DOJ to investigate Baton Rouge killing
BY JAWEED KALEEM AND
LOS ANGELES TIMES / TNS
BATON ROUGE, LA. – The fatal police shooting of an African-American man hawking CDs in front of a convenience store has once again reignited the nation’s long-running debate over race, police and the use of force.
The shooting by two White police officers – as 37-year-old Alton Sterling was apparently pinned to the ground – quickly sent angry protesters into the streets of the Louisiana capital and prompted the U.S. Justice Department on Wednesday to take the lead in the investigation to determine what happened.
“Like you, there is a lot that we do not understand, and at this point, like you, I am demanding answers,” Baton Rouge Police Chief Carl Dabadie Jr. said at a news conference a day after Tuesday’s shooting, promising a “transparent and independent investigation” and calling for protesters to remain peaceful.
Sterling’s violent death played out on a cellphone video shot by a bystander and quickly reverberated across the country, evoking images of earlier deaths at the hands of police killings that sparked protests in Ferguson, Mo., Staten Island, N.Y., and Cleveland – cities that have become geographic waypoints in an evolving national drama over the policing of African-American communities.
Activists compared the shooting to the death of Eric Garner, a Staten Island man who was suspected of illegally selling cigarettes and died in the summer of 2014 after a police officer put him in a chokehold.
Hundreds of angry but nonviolent demonstrators converged on the scene of the shooting on Tuesday night. Protests continued at City Hall on Wednesday.
Two officers were reportedly responding to an anonymous 911 tip that Sterling had made a threat with a gun in front of the convenience store where the incident occurred; the cellphone video taken by the bystander suggested that officers found a weapon in Sterling’s pocket, though there was no sign that he had touched it.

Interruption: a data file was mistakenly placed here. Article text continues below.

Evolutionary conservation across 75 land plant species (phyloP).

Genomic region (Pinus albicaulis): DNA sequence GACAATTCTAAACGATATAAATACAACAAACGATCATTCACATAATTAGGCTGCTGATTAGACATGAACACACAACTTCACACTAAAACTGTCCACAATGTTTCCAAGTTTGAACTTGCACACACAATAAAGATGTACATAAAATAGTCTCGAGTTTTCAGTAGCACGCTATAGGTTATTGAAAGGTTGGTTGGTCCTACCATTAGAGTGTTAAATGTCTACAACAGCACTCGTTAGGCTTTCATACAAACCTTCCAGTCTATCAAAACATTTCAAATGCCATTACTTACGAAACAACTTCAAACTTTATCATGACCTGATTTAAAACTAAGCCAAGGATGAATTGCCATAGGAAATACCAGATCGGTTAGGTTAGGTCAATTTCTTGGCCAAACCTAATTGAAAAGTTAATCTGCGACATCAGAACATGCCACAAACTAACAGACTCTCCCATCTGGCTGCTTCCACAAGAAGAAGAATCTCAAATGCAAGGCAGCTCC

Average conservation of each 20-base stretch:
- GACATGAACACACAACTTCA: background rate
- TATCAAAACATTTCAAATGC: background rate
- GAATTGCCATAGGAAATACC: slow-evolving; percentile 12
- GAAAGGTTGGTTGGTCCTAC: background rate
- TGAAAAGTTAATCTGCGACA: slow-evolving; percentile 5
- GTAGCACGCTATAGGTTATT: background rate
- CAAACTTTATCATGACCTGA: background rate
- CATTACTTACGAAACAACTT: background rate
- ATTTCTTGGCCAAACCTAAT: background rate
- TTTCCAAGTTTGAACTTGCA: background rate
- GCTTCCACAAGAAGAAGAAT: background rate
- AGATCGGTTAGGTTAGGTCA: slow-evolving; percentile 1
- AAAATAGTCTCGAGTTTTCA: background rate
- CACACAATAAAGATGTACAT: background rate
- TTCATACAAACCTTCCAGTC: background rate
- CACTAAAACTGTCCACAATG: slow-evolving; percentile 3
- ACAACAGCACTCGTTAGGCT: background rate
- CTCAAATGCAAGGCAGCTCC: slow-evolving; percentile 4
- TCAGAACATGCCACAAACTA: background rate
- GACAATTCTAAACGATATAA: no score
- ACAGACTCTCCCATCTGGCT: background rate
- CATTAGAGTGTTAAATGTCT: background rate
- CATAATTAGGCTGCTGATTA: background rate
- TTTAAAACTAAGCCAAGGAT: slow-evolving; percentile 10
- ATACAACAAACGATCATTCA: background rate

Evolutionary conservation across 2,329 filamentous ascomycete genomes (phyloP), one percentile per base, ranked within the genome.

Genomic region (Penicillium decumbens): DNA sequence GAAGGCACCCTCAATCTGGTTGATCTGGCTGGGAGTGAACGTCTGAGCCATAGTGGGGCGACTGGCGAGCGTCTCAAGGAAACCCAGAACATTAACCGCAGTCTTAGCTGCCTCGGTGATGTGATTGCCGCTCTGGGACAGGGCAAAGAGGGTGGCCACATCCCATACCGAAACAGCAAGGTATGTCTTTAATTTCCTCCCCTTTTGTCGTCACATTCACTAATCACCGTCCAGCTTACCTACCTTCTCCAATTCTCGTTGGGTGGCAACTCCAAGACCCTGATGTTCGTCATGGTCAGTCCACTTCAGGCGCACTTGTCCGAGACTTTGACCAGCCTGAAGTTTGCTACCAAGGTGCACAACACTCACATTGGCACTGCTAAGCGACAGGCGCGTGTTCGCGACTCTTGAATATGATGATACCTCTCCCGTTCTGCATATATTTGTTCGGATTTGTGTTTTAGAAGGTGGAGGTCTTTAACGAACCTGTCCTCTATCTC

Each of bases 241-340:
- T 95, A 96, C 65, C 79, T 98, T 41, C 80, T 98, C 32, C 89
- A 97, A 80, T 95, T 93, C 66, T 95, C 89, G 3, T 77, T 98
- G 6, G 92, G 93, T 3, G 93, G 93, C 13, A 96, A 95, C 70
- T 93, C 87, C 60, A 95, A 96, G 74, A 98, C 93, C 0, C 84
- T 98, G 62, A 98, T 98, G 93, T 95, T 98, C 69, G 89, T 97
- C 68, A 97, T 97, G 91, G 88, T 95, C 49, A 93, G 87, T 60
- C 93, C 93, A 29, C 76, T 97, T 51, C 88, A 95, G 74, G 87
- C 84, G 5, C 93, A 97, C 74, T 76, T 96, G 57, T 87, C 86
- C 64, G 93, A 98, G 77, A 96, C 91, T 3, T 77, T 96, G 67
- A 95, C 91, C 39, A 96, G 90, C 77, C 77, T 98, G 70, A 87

The incident began on a hot, muggy morning in a poor neighborhood of Baton Rouge on Tuesday as Sterling was selling his stock of CDs in front of the Triple S Food Mart, something he had done on and off for seven years, especially since moving into a nearby halfway house.
In the video shot by a local group that monitors police, the two White officers who responded to the scene shout at Sterling to get on the ground and quickly tackle him. After he is pinned down, someone is heard yelling: “He’s got a gun! Gun!” and, in a matter of seconds, gunshots are heard.
In a second video taken from another angle, Sterling’s chest can be seen bleeding before an officer removes an unidentifiable object from his pocket.
While the national debate over police shootings has prompted cities across the country to require officers to wear body cameras – including those in Baton Rouge – in this case the cameras being worn by both officers became dislodged in the scuffle, though they apparently continued to operate, police said.
Abdullah Muflahi, the owner of the convenience store, said Sterling did not have a gun in his hand when the police approached him, but said he saw officers take one out of Sterling’s pocket after the shooting. Muflahi released his own video of the altercation, which doesn’t appear to show Sterling holding a gun.
Muflahi said he had known Sterling since opening the store seven years ago. He called him “Big Boy,” allowed him to sell his CDs in the parking lot and joked with him when they passed. Sterling recently had begun carrying a handgun, he said.
Louisiana is an open-carry state, where a person who is at least 17 can legally have a gun on his or her body without a permit. But family members said Sterling would have been prohibited from carrying a gun because he was on probation.
Muflahi said when he emerged from the store to film police approaching, he did not see the officers ask Sterling about the gun before tackling him.
Muflahi heard Sterling ask, “What did I do wrong?” He said police did not respond.
“They were throwing him on top of the car, tasered him,” Muflahi said. “Then they tackled him on another vehicle. They got on top of him, one of the officers screamed ‘Gun!’ Then there were six shots.”
That’s when Muflahi said he saw one of the officers reach into Sterling’s pocket to extract a dark-colored handgun.
Sterling died from multiple gunshot wounds to his chest and back, according to East Baton Rouge Parish Coroner William Clark. His death was ruled a homicide.
Although the federal government is leading the investigation, the decision of whether to file state murder charges will likely rest with a local prosecutor – and possibly with a local grand jury.
East Baton Rouge District Attorney Hillar Moore III said in a statement that he would wait until all investigations were complete before making a decision on whether to proceed with a criminal case.